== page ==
Department of Physics, Saratov State University, 155, Moskovskaya str., Saratov, 410026, Russia; tel/office: +7 (8452) 5 1-46-93, fax: +7 (8452) 24-04-46; e-mail: tuchinsgu.ru
Saratov Fall Meeting 2001: Optical Technologies in Biophysics and Medicine III, Valery V. Tuchin, Editor, Proceedings of SPIE Vol. 4707 (2002) 2002 SPIE 0277-786X/02/$15.00
Laser diode module ? = 650 rim
Fig. I: Optical scheme of laser Doppler velocimeter
Fig.2: Doppler frequency shift power spectrum obtained with rotating disk.
SPECKLE-INTERFEROMETRIC INSTRUMENT FOR MONITORING OF CAPILLARY BlOFLOW
This practical work will enable students: to get an overview of dynamic speckles properties; to identify the time
correlation-spectral and space correlation approaches in speckle dynamics analysis; to understand the basic principles of homodyne photodetection and speckle- interferometry.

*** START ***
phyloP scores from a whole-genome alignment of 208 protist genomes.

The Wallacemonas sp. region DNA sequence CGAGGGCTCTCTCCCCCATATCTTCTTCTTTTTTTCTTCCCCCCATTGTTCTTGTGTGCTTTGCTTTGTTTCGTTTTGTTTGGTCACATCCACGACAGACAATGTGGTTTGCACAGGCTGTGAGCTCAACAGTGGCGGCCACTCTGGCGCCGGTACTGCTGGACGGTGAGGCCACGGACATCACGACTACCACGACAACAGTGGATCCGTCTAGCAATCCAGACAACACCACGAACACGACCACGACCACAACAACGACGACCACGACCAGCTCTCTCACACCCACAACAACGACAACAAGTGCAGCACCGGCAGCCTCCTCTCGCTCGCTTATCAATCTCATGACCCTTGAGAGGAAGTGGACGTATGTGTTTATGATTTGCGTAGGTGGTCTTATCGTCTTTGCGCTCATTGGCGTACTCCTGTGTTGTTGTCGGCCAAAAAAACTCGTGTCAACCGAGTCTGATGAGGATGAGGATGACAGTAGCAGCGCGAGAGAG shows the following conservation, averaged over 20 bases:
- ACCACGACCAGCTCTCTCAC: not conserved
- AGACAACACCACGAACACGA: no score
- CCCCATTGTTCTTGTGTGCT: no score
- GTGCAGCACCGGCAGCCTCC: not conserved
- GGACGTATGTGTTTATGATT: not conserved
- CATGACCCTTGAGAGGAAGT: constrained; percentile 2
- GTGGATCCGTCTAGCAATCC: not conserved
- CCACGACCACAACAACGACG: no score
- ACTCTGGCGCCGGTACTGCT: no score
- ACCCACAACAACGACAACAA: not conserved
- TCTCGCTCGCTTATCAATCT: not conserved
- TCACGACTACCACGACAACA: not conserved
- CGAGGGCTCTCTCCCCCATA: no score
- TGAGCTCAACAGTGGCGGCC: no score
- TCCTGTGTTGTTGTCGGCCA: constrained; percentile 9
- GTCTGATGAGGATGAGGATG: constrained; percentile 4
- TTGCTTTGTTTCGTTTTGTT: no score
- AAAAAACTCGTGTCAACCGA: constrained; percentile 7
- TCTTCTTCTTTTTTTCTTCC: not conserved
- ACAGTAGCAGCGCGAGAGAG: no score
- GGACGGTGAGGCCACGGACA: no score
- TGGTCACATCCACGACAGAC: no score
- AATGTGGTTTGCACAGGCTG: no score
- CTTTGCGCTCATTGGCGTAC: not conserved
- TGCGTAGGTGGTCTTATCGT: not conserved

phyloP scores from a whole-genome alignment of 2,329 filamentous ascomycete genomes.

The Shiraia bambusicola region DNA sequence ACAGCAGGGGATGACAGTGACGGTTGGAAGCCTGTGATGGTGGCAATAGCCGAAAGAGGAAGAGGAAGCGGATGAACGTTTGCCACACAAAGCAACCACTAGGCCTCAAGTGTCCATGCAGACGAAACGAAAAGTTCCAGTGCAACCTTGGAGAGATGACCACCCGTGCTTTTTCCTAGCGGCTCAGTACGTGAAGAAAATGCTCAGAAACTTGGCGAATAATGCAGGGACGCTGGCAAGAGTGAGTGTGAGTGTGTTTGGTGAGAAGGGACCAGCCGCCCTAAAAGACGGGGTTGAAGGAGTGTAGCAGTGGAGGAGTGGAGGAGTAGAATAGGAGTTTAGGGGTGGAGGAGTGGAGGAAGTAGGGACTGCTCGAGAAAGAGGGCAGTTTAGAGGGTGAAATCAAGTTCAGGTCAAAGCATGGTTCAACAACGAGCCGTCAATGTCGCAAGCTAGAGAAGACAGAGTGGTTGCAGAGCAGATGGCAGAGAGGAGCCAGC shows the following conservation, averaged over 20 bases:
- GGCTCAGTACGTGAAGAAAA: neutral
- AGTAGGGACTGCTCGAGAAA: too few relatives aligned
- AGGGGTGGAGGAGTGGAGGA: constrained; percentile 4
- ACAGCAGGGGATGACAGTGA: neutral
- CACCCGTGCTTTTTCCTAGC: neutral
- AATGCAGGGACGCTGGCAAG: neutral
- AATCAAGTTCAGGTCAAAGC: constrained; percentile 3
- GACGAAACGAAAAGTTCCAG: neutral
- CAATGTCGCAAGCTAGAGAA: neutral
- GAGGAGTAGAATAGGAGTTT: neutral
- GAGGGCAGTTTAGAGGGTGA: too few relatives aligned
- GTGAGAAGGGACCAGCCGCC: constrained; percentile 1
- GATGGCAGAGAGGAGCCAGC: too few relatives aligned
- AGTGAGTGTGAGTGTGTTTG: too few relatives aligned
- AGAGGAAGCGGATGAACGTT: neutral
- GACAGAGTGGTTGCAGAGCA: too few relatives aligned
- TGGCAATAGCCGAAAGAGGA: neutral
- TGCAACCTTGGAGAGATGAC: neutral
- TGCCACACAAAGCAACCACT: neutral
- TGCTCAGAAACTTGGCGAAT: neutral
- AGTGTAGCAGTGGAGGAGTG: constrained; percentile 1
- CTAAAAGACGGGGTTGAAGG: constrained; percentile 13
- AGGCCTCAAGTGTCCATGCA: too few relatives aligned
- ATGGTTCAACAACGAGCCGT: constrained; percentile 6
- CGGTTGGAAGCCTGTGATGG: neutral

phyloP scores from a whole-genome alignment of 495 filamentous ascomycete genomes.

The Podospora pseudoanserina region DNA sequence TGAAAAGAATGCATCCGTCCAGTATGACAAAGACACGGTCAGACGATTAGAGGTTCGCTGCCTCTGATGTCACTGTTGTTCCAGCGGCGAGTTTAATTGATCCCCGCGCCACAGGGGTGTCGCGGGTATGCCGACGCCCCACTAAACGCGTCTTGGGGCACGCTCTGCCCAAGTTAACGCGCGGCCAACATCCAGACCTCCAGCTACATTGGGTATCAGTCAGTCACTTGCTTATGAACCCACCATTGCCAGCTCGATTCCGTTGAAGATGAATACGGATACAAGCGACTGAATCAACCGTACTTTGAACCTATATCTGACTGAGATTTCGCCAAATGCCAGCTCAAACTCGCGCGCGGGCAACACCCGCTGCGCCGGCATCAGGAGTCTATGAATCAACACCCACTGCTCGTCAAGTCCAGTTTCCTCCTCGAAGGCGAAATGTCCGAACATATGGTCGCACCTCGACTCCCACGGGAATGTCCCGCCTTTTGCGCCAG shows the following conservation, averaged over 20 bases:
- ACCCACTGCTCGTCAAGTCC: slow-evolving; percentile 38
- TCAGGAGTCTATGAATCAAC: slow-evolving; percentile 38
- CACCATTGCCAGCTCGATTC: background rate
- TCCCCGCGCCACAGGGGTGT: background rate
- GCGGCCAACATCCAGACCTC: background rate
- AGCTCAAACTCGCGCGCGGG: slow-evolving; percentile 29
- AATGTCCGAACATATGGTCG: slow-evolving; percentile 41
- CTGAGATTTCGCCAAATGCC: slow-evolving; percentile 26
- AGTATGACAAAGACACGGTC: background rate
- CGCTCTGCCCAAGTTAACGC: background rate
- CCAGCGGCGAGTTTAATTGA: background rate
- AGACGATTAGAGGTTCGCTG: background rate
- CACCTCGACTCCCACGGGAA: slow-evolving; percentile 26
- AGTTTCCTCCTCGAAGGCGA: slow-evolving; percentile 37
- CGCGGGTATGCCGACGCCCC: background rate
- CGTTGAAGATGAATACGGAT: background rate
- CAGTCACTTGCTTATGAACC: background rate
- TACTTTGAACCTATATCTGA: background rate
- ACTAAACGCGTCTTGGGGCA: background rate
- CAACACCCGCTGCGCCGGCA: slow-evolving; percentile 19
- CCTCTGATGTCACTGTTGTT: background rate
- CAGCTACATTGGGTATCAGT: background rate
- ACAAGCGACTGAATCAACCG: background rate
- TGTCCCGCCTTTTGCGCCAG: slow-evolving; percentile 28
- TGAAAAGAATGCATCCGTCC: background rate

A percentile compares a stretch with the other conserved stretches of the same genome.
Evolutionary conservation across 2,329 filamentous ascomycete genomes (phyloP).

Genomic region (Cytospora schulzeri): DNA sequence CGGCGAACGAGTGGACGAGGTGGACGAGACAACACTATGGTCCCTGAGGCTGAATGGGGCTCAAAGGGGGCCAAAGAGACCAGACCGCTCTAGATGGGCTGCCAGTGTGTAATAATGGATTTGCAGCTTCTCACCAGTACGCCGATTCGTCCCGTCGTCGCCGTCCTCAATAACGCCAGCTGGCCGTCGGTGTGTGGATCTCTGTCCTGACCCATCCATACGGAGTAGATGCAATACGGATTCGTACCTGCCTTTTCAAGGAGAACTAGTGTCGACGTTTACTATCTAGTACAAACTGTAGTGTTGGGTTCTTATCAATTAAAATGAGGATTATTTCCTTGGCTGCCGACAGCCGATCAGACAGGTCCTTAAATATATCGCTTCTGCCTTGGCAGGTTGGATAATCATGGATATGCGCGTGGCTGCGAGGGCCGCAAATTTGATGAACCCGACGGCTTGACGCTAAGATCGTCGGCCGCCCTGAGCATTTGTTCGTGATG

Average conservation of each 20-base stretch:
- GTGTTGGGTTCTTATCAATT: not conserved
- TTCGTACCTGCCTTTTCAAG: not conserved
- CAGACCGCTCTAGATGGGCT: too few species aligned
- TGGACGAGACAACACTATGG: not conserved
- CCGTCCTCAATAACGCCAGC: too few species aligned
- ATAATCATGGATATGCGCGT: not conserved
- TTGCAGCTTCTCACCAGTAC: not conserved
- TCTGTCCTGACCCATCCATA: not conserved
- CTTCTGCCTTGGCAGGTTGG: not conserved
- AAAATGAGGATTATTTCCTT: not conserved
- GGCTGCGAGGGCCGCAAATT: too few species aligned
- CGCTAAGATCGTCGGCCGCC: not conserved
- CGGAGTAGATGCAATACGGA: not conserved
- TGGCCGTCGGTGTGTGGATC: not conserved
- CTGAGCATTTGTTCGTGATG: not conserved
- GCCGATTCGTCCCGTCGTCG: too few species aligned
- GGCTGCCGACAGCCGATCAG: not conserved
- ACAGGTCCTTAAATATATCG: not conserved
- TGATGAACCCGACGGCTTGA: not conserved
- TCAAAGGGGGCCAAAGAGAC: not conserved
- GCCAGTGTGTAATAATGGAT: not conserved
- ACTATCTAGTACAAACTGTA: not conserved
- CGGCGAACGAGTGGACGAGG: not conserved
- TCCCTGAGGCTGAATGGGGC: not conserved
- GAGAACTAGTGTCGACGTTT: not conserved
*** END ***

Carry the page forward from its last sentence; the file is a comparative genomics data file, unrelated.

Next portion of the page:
Experimental setup is presented in Fig. 3. It allows for bio-flow velocity and direction monitoring and investigation of speckle field statistical properties.
Two plots characterizing space-time correlation of dynamic speckle field: the space-time correlation function and calibration curve for translation velocity of speckles are presented in Figs. 4 and 5.
Proc. SPIE Vol. 4707
Plastic capillary tube
Fig.3: Speckle-interferometric instrument for monitoring of capillary bio-flow.
Vr, rel. units
Fig. 4: Dynamic speckle field space-time correlation.
Correlation function estimate.
Fig.5: Plot ofspeckle translation velocity
Examples of tasks for students:
Investigation of dynamic speckle field time-dependent intensity fluctuations in a fixed point. Investigation of dynamic speckle field space-time correlation. Monitoring of non-stationary capillary flow.
4. TWO-WAVELENGTH LASER SCANNING MICROPHOTOMETER
This practical work will enable students: to get an overview of tissue optical properties; to understand principles of photometry; to analyze spectral images of tissue samples.
Optical scheme of two-wavelength laser scanning microphotometer is presented in Fig. 6. Single and wo-wavelength images in Fig. 7 illustrate the diagnostic possibilities of the instrument.
Examples of tasks for students: investigation of pigment absorption at different wavelengths and concentrations